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Abstract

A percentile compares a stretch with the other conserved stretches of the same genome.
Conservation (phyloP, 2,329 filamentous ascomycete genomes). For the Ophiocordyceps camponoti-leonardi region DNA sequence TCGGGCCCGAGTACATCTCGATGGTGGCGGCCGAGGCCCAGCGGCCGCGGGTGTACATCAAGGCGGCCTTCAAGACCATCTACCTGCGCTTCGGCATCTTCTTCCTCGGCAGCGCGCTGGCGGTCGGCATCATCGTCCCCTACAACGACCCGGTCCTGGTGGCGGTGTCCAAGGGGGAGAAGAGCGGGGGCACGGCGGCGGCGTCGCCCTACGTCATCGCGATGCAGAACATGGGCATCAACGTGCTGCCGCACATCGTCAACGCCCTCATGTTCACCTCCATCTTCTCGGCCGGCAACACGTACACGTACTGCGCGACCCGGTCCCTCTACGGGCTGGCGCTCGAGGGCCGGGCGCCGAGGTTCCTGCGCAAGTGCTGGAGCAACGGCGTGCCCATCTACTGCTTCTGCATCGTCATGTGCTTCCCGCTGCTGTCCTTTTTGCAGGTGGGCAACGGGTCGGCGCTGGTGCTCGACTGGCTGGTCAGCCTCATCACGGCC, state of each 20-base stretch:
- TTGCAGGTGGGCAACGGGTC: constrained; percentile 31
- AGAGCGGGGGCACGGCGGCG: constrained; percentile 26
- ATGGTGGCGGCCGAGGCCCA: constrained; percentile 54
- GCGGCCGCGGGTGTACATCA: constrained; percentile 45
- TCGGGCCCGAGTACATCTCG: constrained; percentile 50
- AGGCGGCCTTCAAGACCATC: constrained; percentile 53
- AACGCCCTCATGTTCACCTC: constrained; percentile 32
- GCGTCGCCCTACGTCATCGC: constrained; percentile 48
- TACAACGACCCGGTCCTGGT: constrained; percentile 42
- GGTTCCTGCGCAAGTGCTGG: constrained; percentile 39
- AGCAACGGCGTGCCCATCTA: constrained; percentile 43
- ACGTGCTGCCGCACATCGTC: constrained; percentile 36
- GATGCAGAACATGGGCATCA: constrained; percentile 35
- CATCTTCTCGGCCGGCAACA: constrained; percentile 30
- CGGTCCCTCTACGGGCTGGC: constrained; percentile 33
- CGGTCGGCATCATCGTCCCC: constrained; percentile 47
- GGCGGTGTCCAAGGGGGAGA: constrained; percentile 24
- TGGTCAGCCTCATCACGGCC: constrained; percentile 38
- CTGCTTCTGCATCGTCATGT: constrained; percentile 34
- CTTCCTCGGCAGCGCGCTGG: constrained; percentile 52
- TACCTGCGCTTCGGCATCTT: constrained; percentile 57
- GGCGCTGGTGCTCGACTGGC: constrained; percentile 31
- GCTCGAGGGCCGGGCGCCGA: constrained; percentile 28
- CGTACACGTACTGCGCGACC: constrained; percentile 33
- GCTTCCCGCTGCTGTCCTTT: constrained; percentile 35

First it was activist investors. Then mainstream shareholders. And now finance markets, insurance companies, regulators and even auditors are demanding that companies actively address their climate-related financial risks. But why this shift from ‘ethical fringe’ to ‘financial mainstream’, and what does it mean for corporate governance, strategy risk management and disclosure? And how can seemingly divergent national policies, regulatory practices and financial market signals be commercially reconciled? This presentation examines climate risk from the unique perspective of a corporate lawyer, director of a large institutional investor, and faculty member of the University of Oxford’s Sustainable Finance Programme. It focuses on emerging corporate governance issues for FY19, from: • international regulatory developments: the EU’s Green Taxonomy, the UK’s Net Zero Law, and signalling by central banks and prudential regulators; • international financial market trends: integration of climate-related issues into credit ratings and commercial loan margin adjustments; • litigation trends beyond planning and permitting: climate-related negligence, nuisance, directors’ duties and securities fraud claims; and • annual reports: heightened investor expectations around TCFD-aligned disclosures, and new regulatory guidance on the integration (and audit) of climate-related assumptions in balance sheet accounting estimates.

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